I tried building an internal tool, i got a good one Seco, but at the moment i have only one side of insert good and the tool is not long enough. I got some 100 of romboid inserts, i'm not sure i've done a good job, Tomorrow i will try on the horn cylinder.

    Got a question: i tried a blue ink for making marks on alu, but it makes a mess and it dissolves in few time. I saw in some youtube video (unfortunately i can't remember the link) a sort of purple glossy enamel, really thin that marks really well the metal, do you know the name of this special ink?

    I'm making cylindrical steps, then i will use the angle on turret for doing the profile, hope i will not have to use many sandpaper!

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  15. #28
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    Looking good.

    The stuff I've always used for layout is called Prussian Blue or Dykem steel blue. There's different types. The kind you want comes in a small plastic jar with a brush attached to the inside of the top. You brush it on and it dries really fast. If I understand what you are trying to do, I would use the Prussian Blue in one of the steps in the contour so you can use it like what I would call a witness line as you smooth horn to the final contour. That sounds like a LOT of work.

    These is also Prussian blue that a kind of blue grease that comes in a tube. It's wonderful for finding high and low spots in precision machining. I used it when I used to do valve jobs on the old air cooled VW's to check valve seat concentricity. And also scraping metal to achieve true flat surface. It's easy to tell where high and low spots are by how light or dark the blue is.

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  17. #29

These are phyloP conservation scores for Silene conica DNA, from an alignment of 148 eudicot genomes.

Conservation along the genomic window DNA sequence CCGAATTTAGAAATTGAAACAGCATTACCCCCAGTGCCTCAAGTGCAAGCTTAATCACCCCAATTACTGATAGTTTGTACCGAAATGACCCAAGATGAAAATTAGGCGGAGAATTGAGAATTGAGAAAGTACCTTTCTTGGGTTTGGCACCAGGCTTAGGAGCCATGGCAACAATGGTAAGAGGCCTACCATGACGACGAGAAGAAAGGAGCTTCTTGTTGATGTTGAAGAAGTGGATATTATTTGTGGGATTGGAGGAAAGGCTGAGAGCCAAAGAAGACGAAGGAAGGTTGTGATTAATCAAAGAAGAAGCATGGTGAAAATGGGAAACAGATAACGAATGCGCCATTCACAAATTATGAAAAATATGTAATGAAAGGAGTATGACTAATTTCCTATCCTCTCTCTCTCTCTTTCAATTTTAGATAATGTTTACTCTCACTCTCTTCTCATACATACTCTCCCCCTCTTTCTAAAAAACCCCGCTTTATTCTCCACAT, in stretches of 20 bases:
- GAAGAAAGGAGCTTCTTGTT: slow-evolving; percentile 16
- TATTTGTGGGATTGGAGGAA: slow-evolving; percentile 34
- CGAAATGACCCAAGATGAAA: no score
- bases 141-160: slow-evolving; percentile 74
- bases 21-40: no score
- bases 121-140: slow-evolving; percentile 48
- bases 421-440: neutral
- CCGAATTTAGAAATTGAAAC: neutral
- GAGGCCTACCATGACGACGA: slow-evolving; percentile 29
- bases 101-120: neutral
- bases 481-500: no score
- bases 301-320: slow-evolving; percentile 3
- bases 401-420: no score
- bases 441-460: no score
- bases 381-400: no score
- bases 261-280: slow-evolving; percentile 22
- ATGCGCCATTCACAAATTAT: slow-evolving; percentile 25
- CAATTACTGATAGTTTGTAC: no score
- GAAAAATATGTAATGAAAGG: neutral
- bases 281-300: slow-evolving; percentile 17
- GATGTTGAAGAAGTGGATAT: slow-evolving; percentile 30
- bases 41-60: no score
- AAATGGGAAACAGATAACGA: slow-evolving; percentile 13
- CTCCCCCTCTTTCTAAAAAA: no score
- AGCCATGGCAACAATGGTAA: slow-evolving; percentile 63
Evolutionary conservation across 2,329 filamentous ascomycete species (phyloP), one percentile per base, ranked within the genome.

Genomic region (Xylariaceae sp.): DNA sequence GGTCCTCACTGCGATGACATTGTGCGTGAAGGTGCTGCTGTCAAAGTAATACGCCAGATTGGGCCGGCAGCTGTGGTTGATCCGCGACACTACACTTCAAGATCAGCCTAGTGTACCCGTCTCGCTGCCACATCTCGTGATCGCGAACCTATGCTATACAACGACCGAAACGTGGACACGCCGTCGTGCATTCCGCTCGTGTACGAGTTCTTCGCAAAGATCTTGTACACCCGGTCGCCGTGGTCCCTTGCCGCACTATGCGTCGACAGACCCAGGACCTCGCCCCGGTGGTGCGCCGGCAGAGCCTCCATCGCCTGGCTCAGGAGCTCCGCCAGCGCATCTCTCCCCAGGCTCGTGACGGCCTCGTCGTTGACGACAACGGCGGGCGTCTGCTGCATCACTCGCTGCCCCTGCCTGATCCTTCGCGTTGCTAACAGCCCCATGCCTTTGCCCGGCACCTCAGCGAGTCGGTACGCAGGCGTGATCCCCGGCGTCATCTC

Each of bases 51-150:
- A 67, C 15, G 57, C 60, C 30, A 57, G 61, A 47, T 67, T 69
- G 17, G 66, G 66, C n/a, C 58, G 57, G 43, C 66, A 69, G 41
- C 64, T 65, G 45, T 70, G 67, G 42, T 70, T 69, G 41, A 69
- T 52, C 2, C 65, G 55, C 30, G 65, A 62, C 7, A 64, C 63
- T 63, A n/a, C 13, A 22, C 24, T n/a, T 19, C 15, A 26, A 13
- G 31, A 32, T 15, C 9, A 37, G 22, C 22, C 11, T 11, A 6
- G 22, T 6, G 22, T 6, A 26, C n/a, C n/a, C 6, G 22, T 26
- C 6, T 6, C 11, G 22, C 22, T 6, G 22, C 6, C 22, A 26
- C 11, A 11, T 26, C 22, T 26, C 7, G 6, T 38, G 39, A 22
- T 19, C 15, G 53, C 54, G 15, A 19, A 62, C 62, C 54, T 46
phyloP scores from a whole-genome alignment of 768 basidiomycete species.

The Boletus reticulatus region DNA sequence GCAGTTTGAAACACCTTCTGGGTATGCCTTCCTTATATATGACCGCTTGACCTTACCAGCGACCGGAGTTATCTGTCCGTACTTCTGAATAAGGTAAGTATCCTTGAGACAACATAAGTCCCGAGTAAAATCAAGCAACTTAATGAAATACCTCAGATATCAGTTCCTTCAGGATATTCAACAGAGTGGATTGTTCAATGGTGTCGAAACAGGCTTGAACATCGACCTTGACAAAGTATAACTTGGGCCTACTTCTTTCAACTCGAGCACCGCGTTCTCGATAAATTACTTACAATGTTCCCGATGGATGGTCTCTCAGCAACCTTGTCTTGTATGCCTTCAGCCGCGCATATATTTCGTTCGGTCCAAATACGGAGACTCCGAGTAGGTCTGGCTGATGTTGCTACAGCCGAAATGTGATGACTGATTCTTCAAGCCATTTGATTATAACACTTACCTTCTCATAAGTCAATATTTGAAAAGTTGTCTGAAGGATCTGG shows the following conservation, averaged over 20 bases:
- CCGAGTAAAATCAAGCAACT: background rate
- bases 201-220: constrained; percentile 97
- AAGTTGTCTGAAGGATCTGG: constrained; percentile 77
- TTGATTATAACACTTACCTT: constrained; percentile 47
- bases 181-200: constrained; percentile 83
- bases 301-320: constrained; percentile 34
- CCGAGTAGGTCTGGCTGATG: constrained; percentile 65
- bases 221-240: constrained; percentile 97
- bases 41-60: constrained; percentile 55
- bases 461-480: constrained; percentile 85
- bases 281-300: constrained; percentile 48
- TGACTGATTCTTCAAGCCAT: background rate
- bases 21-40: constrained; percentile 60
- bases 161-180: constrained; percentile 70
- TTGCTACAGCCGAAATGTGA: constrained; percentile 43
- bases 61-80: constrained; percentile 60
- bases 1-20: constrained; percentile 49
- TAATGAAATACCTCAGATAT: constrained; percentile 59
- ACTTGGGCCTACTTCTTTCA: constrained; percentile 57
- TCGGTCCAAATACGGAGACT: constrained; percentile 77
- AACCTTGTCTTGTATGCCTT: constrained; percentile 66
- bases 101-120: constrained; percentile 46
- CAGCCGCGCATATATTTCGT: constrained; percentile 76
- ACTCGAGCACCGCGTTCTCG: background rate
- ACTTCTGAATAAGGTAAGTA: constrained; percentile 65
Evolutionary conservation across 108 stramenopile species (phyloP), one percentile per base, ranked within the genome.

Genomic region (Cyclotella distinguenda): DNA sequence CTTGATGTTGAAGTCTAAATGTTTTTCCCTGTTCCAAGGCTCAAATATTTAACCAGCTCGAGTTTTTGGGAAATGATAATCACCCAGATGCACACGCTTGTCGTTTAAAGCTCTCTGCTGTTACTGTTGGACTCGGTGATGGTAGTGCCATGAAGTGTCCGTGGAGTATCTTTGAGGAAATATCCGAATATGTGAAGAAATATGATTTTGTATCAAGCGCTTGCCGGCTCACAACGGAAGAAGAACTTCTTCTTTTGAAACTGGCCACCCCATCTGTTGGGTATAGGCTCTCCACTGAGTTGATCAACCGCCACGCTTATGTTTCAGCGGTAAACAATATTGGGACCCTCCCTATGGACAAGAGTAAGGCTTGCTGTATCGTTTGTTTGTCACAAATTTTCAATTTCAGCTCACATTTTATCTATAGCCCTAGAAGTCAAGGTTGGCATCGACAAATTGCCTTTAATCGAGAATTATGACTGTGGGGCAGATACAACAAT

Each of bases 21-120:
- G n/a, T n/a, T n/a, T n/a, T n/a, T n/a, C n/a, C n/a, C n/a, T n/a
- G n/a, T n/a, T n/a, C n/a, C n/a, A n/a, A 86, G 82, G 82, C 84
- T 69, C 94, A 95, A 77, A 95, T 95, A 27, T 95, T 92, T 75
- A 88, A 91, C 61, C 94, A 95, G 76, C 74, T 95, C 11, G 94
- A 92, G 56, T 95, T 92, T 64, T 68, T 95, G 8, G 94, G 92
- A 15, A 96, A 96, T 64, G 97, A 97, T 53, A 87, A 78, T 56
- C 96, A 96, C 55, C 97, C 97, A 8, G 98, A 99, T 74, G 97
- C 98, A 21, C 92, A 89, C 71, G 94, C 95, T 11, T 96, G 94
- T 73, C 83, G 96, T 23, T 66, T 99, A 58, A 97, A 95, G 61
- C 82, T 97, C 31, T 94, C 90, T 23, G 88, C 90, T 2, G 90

PJs
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    Thanks for the info Stefano! Both mill and lathe look pretty substantial and good specs on the mill.

    I took a look at the "Site Browser" site and seemed pretty good. I found the last paragraph of the first link interesting.

    "For midrange and tweeter horns, many of the
    tractrix horn advantages are lost if the horn curve is terminated before the
    full, right-angle turn is reached. Unwanted edge diffractions would be created
    by the sharp edges of such a mouth. Thus no provision is made for the reduction
    of circular cross-section horns."

    The formulas there looked to be valid and could probably be done in Excel/spreadsheet, but it still comes back to that fc and in the case of a midrange the wavelength is very short (800hz = .0013) so I would assume it needs to be multiples instead of fractional...or just tiny. Assumptions have a way of biting me back though~ @¿@ ...Thoughts?

    The boring bar looks pretty good although those inserts don't seem to have a rake to them and may cause a bit of issue. Look forward to seeing how it works...think I might try it on something other than your part, first. ~¿@ Have you thought of maybe using a Graver to take off the tops of your steps? The depth may be a bit tricky to hold onto and need a rest to reach in there.
    Last edited by PJs; 01-05-2016 at 02:15 PM.
    ‘‘Always do right. This will gratify some people and astonish the rest.’’
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  19. #30
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    Quote Originally Posted by PJs View Post
    "For midrange and tweeter horns, many of the
    tractrix horn advantages are lost if the horn curve is terminated before the
    full, right-angle turn is reached. Unwanted edge diffractions would be created
    by the sharp edges of such a mouth. Thus no provision is made for the reduction
    of circular cross-section horns."
    (way back at the back of the peanut gallery) So does this mean there's going to have to be a major redo in the outer edge of the horn?